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PS3A Writer’s GOTY: a role-playing masterpiece

Submitted by on Sunday, 2 January 201117 Comments

If you asked me at the beginning of March what my favourite game of the year was likely to be, without a doubt I would have said Heavy Rain. With its incredible atmosphere, innovative gameplay and compelling story, it kept me engrossed for no less than five full playthroughs. However, on 9th March 2010 along came a game that completely blew me away: Final Fantasy XIII.

What with the ridiculous amount of blockbuster titles released this year, my choice for game of the year may seem a little strange, but Final Fantasy XIII simply had me hooked from start to finish (and then some), which considering it takes 50+ hours to complete, is a huge testament to the talented development team at Square Enix.

Perhaps the biggest reason for my near obsession with this game is because (believe it or not), before XIII I’d never properly played a Final Fantasy game. I’d briefly tried to get into VII, but this was years after its 1997 release, and so it unfortunately failed to keep my interest for long (although I do plan to go back to it one of these days).

Whilst some gamers would think this sacrilegious, it meant that I had very few preconceptions about the Final Fantasy series, and so (unlike many people) my views on XIII were not blurred by nostalgia for previous games in the franchise. This allowed me to judge Final Fantasy XIII on its own merits, and not constantly compare it to earlier titles.

Perhaps unsurprisingly, the first thing that struck me about Final Fantasy XIII was its often spellbinding graphics. Character models and animations in particular look superb throughout, and the pre-rendered cutscenes are the best I’ve ever seen. Not only that, but I encountered no hint of slowdown or any other performance issues throughout the entire game.

Indeed, when it comes to PlayStation 3 development, Square Enix is undoubtedly the most talented third party developer in the industry. One of the triumphs of FFXIII which is often overlooked is that it accomplishes everything it does with no install whatsoever (not even a single patch), which is virtually unheard of, particularly for a third party game, and shows just what is possible on PS3 when a development team knows what they are doing with the hardware.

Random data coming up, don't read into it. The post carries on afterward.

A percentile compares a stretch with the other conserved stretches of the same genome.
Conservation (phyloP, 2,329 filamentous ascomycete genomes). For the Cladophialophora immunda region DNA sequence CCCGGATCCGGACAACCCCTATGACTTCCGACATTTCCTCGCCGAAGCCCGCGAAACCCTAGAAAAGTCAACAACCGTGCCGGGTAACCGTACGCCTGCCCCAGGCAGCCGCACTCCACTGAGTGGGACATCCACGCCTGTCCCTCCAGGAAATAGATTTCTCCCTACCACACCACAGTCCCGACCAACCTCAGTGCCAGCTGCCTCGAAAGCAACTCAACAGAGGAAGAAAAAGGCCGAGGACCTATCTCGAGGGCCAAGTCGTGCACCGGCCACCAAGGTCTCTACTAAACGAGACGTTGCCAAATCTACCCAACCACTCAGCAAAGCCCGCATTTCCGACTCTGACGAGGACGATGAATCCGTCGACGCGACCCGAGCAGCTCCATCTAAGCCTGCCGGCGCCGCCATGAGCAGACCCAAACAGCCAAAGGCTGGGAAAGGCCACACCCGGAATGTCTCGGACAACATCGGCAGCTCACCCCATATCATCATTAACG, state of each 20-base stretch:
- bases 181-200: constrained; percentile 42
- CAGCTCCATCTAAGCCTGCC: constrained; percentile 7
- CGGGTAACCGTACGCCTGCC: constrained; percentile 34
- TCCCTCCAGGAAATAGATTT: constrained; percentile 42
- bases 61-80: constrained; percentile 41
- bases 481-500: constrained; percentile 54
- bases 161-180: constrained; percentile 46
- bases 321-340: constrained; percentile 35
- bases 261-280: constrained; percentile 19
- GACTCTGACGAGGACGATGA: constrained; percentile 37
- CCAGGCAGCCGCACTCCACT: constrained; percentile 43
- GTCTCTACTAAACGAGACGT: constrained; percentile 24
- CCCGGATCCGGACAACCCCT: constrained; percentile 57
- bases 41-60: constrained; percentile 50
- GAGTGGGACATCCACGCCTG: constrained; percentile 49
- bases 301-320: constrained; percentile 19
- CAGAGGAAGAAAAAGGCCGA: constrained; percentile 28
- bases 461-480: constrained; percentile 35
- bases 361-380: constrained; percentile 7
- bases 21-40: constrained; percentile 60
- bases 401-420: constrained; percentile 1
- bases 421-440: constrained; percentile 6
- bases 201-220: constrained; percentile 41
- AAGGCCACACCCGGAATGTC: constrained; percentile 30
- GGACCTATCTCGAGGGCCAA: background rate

Of course, Final Fantasy XIII’s visual prowess would mean nothing if it didn’t have an interesting story and entertaining gameplay to back it up, but thankfully it doesn’t disappoint on either count. Although some players thought that the story was confusing, and maybe even a little boring, I personally couldn’t disagree more, as I loved the mythology of Cocoon and Pulse, and constantly wanted to find out what was going to happen next (leading to many late nights on the PS3).

The six playable characters of Lightning, Snow, Sazh, Vanille, Fang and Hope are all interesting in their own ways, and whilst some were a little annoying at first, it didn’t take long before I found myself completely invested in their stories. Their epic tale of destiny and friendship was a pleasure to experience, and the spectacular finale left me dumbstruck.

Final Fantasy XIII’s gameplay is a bit of a contentious issue, as some players did not appreciate its linear nature or drip-feeding of features throughout the first 10-20 hours of the game. As for the game’s linearity, it was certainly a bold move to release an RPG with very few true open areas to explore, but in my opinion this was not a misguided one.

By limiting the open areas of Final Fantasy XIII to the wilds of Gran Pulse, Square Enix was able to craft a truly beautiful game world that would not have been possible otherwise (just look at the massive Oretoises roaming the Archylte Steppe or the stunning moving backgrounds in Orphan’s Cradle). This linearity also allowed the developer to create a much more contained and moving story, which helps increase the player’s empathy with the characters.

A lot of gamers also felt that the first half of the game simply acted as a tutorial, due to the seemingly slow pace of new gameplay features being introduced. However, in my opinion Square Enix is doing the player a favour, because limiting the amount of features at the beginning successfully eases players comfortably into the game, as the Active Time Battle system is tough to fully master, but great fun once you get the hang of it.

And finally, I couldn’t write about Final Fantasy XIII without mentioning its awesome music. Masashi Hamauzu’s score is nothing short of amazing, and a bold new direction for the franchise. Final Fantasy veterans may have been disappointed with the all-new music, but I for one loved it, and it’s even one of the (very) few game soundtracks that I listen to outside of the actual game.

Overall, Final Fantasy XIII is a remarkable feat of gaming. Everything about it oozes style and class, from the beautiful visuals and epic story, to the incredible music and voice acting. Four years is a very long time, but the final game was well worth the wait (although I do hope we don’t have to wait quite that long for Final Fantasy Versus XIII).

I’ve sunk well over 150 hours into Final Fantasy XIII throughout the year (127 hours of which is on a single save file), and I can see myself spending much more time on it in 2011. In my opinion it’s a true gaming masterpiece, and is not only my PlayStation 3 game of the year, but also easily ranks as one of my favourite games of all time.